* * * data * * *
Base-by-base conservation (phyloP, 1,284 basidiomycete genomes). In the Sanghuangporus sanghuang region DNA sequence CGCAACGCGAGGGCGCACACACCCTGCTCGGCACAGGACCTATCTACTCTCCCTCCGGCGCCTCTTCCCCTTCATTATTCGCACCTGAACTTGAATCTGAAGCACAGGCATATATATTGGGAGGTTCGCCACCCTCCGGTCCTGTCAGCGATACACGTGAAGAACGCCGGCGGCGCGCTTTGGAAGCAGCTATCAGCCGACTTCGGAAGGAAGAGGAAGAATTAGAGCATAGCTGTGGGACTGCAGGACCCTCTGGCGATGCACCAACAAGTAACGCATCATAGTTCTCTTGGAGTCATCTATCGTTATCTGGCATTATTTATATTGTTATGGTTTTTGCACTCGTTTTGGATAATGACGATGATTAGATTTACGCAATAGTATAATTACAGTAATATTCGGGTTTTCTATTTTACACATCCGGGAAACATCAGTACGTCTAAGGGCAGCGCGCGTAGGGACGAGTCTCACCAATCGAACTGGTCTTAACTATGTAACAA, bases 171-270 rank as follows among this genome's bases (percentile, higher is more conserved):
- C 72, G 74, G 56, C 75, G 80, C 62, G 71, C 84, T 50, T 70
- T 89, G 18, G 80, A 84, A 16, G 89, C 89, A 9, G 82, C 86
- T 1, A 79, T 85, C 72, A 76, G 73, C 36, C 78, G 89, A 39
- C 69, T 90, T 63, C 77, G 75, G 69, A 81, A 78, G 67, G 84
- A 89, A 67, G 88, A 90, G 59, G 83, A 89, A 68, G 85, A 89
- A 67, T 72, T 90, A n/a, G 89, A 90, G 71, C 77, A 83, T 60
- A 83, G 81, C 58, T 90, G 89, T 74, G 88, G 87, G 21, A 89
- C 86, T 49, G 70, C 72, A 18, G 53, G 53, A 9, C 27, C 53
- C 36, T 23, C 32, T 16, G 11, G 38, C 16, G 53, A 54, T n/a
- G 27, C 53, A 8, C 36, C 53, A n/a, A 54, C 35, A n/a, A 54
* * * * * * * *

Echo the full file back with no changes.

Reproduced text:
Base-by-base conservation (phyloP, 1,284 basidiomycete genomes). In the Sanghuangporus sanghuang region DNA sequence CGCAACGCGAGGGCGCACACACCCTGCTCGGCACAGGACCTATCTACTCTCCCTCCGGCGCCTCTTCCCCTTCATTATTCGCACCTGAACTTGAATCTGAAGCACAGGCATATATATTGGGAGGTTCGCCACCCTCCGGTCCTGTCAGCGATACACGTGAAGAACGCCGGCGGCGCGCTTTGGAAGCAGCTATCAGCCGACTTCGGAAGGAAGAGGAAGAATTAGAGCATAGCTGTGGGACTGCAGGACCCTCTGGCGATGCACCAACAAGTAACGCATCATAGTTCTCTTGGAGTCATCTATCGTTATCTGGCATTATTTATATTGTTATGGTTTTTGCACTCGTTTTGGATAATGACGATGATTAGATTTACGCAATAGTATAATTACAGTAATATTCGGGTTTTCTATTTTACACATCCGGGAAACATCAGTACGTCTAAGGGCAGCGCGCGTAGGGACGAGTCTCACCAATCGAACTGGTCTTAACTATGTAACAA, bases 171-270 rank as follows among this genome's bases (percentile, higher is more conserved):
- C 72, G 74, G 56, C 75, G 80, C 62, G 71, C 84, T 50, T 70
- T 89, G 18, G 80, A 84, A 16, G 89, C 89, A 9, G 82, C 86
- T 1, A 79, T 85, C 72, A 76, G 73, C 36, C 78, G 89, A 39
- C 69, T 90, T 63, C 77, G 75, G 69, A 81, A 78, G 67, G 84
- A 89, A 67, G 88, A 90, G 59, G 83, A 89, A 68, G 85, A 89
- A 67, T 72, T 90, A n/a, G 89, A 90, G 71, C 77, A 83, T 60
- A 83, G 81, C 58, T 90, G 89, T 74, G 88, G 87, G 21, A 89
- C 86, T 49, G 70, C 72, A 18, G 53, G 53, A 9, C 27, C 53
- C 36, T 23, C 32, T 16, G 11, G 38, C 16, G 53, A 54, T n/a
- G 27, C 53, A 8, C 36, C 53, A n/a, A 54, C 35, A n/a, A 54